Cinga Samson - 20th Century & Contemporary Art Evening Sale London Thursday, March 3, 2022 | Phillips

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  • 'I felt it was important to start to celebrate myself and project more about what it is that I enjoy, about me, or what really makes me—elements that make me, as an African, as a young man, and as a an artist.'
    —Cinga Samson
    With shaven head and milky, translucent eyes that seem to glow with an other-worldly vision, the mesmerising figure of Ubuhle beenkanyezi VIII is instantly recognisable as the work of young South African artist Cinga Samson. Casually dressed in blue denim jeans, a length of rich, gold fabric hanging down across his bare torso, the figure exudes a quiet confidence and self-possession. Although he stands turned squarely towards us, he seems remote, a sense of impassable distance captured perfectly by the title, which translates from the Zulu dialect as The Beauty of the Stars’. Like a messenger between two worlds, the figure appears poised on the threshold between material and spiritual realms.

    Highly stylised, Samson’s portraits feel at once timeless and contemporary, the self-taught artist deftly blending youthful aspiration and traditional beliefs as he explores his own complex feelings around masculinity, spirituality, and modernity. This is especially pronounced in the present work, which was executed in 2018 and belongs to a broader series of self-portraits where the artist has more self-consciously introverted his gaze to ‘celebrate myself and project […] elements that make me, as an African, as a young man, and as an artist.’i Although his compositions are executed with a confident realism due, in part to the artist's tendency to work from carefully staged photographs, they nevertheless speak to a mysterious world that lies just beyond the scope of our understanding and powerfully expressive of the artist’s description that, ‘if you ever get too close, you start to approach danger.’ii


    Landscape and the Language of Flowers

    Although Samson’s work clearly belongs to a long tradition of figurative painting that combines European and African modes of figuration, landscape – or, more precisely, the undulating vistas particular to the Mthatha district of the Eastern Cape where Samson was born and raised – is also central to his pictorial language. While clearly geographically located, the more symbolic treatment of the floral motif here recalls the crisp rendering of Sandro Botticelli’s La Primavera. Softly rendered in gently rolling hills behind the standing figure and bathed in Samson’s characteristic twilight hues, the world of Ubuhle beenkanyezi VIII hovers between fable, dream, and reality, not unlike the allegorical canvases of Kenyan artist Michael Armitage. Like Armitage, Samson’s portraits also draw on a history of the exoticising Western gaze, using the landscape to explore ways of navigating African identity in a globalised world.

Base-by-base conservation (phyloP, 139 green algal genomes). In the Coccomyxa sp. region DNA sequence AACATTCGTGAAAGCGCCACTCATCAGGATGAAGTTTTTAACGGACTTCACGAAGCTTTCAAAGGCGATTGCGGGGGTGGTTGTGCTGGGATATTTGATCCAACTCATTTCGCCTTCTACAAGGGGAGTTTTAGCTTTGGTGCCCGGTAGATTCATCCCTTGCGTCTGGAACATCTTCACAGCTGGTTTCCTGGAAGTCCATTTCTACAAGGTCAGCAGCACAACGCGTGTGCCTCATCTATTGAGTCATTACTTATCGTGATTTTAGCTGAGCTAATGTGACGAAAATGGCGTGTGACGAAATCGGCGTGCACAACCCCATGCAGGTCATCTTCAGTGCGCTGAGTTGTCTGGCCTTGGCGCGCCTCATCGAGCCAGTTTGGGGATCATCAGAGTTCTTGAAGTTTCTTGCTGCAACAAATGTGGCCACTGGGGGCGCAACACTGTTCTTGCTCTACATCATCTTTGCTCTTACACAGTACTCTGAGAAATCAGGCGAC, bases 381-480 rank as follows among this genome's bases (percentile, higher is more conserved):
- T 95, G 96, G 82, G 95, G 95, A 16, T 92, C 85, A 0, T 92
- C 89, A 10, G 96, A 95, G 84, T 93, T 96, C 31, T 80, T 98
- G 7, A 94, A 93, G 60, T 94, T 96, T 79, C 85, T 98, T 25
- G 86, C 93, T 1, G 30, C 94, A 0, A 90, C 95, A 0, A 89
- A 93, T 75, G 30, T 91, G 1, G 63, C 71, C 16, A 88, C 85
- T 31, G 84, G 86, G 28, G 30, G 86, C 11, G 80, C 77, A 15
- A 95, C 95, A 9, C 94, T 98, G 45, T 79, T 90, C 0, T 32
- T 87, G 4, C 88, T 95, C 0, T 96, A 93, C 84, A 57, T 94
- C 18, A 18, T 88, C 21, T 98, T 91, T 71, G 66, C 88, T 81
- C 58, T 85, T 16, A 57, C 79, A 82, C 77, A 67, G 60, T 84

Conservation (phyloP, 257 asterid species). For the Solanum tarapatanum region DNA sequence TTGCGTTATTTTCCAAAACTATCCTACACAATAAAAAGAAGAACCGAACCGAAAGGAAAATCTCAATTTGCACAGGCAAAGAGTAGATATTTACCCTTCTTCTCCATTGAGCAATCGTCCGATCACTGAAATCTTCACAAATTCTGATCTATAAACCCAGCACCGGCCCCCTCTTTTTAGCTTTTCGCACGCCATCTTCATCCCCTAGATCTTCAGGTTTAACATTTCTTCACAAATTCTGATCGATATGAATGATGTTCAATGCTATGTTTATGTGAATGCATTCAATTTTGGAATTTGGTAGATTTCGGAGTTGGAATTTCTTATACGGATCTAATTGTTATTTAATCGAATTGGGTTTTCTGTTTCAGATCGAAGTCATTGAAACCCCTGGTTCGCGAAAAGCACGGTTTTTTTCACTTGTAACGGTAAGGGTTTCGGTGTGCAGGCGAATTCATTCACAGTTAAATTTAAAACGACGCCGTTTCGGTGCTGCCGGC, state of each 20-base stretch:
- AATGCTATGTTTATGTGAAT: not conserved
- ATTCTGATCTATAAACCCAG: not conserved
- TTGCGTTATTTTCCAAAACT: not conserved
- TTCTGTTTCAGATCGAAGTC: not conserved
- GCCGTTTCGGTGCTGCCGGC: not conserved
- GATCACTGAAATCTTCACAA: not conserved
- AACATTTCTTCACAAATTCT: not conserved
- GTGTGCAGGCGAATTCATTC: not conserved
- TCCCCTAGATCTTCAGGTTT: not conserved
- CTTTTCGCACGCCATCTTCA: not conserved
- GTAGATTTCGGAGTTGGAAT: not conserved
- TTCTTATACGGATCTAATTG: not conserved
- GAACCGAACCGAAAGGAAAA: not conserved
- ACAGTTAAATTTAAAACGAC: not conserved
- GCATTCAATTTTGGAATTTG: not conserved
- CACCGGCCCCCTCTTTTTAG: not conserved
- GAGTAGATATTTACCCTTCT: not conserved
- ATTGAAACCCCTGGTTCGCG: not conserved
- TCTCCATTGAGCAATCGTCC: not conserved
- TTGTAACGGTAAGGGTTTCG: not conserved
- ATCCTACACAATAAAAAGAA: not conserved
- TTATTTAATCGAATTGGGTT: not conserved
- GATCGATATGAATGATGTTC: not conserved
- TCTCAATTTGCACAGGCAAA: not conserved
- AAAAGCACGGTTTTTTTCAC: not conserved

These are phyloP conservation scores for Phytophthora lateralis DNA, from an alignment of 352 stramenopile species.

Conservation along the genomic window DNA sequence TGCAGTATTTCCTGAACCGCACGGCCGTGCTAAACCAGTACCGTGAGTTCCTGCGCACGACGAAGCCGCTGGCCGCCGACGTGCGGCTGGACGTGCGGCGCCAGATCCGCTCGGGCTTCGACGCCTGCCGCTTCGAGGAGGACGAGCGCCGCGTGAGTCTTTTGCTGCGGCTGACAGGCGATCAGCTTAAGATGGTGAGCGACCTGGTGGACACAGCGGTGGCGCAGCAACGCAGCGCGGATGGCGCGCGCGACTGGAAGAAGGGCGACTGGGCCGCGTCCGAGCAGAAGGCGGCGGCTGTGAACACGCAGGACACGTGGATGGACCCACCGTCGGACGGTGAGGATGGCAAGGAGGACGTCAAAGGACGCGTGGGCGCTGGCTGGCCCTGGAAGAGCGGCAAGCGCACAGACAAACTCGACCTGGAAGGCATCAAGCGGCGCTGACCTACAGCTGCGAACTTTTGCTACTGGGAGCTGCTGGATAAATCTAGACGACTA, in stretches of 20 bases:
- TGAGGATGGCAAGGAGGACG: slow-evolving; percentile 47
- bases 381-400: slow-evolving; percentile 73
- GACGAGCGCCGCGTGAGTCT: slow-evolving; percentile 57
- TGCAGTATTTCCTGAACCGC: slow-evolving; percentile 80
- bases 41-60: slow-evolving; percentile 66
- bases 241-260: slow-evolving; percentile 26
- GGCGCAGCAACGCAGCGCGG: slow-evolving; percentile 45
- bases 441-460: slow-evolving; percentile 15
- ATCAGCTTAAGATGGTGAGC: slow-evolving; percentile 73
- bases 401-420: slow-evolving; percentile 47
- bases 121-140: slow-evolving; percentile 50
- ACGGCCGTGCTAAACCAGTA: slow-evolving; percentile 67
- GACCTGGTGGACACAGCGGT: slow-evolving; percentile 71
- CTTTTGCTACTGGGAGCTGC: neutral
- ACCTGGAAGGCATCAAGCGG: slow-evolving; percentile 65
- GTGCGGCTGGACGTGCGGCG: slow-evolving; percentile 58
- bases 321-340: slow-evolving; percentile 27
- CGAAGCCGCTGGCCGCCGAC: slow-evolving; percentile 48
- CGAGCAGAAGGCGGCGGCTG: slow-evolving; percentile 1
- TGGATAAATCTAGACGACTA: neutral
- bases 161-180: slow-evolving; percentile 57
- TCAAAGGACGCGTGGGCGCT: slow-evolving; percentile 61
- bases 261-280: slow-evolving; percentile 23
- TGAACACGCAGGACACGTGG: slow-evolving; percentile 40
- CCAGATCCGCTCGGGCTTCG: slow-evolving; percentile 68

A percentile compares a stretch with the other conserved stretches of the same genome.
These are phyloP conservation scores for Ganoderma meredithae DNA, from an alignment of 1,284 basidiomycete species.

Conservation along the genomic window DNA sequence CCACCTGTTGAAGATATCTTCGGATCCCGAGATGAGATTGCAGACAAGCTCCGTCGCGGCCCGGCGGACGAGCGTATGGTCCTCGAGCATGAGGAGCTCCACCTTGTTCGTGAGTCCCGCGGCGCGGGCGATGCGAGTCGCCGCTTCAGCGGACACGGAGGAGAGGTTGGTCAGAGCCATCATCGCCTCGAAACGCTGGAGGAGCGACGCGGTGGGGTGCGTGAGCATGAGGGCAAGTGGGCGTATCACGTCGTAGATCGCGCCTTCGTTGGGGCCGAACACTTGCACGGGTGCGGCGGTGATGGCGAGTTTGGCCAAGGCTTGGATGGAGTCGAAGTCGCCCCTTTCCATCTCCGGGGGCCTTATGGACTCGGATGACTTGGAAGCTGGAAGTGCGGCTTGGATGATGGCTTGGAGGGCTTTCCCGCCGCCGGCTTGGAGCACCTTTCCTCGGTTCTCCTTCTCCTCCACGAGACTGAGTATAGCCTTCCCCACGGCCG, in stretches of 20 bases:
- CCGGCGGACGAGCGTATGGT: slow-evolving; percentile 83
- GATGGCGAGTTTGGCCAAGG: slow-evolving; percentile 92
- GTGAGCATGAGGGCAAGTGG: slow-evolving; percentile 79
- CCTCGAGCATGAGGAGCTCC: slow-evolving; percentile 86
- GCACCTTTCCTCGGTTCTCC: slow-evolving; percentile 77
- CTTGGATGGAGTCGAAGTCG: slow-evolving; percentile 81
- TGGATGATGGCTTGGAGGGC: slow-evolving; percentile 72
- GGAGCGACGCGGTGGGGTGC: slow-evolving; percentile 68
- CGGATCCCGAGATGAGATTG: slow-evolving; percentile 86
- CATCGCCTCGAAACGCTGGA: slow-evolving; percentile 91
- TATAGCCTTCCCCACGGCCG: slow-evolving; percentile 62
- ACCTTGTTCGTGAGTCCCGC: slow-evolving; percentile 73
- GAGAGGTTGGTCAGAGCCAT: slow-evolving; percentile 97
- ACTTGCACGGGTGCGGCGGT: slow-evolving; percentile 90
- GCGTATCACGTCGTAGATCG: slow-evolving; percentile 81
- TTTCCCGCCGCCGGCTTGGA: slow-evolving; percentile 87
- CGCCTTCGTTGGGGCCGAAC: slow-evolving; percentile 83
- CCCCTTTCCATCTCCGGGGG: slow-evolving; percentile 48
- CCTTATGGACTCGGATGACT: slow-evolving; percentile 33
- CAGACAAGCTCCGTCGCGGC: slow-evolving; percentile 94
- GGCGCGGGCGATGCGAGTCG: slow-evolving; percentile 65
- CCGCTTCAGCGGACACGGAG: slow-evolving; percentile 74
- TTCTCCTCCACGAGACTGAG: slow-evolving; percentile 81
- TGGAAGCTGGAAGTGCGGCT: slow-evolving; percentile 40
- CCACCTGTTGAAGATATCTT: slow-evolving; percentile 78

La Primavera, detail, Galleria degli Uffizi, Florence  Detail of the present work
    Left: Sandro Botticelli, La Primavera, c. 1477-78, detail, Galleria degli Uffizi, Florence. Image: akg-images / Erich Lessing
    Right: Detail of the present work

    Such ideas are obliquely referenced in the visual resonances struck between the ethereal, enigmatic quality of these landscapes, and Henri Rousseau’s exoticised arcadian visons. As in Samson’s highly decorative treatment of rich foliage that envelopes his subject here, Rousseau’s canvases were teeming with richly abundant fauna, the imagined landscape as important to Rousseau’s historically specific vision as the animals and figures he populated it with. Similarly, Samson’s portraits of young, aspirational African and diasporic men attempt to reconcile traditional cultural codes with a more globalised 21st century vision of success and aspiration signified by designer clothes, trainers, and material possessions.

    Henri Rousseau, Tropical Forest: Battling Tiger and Buffalo, 1908, State Hermitage Museum, St Petersburg. Image: Bridgeman Images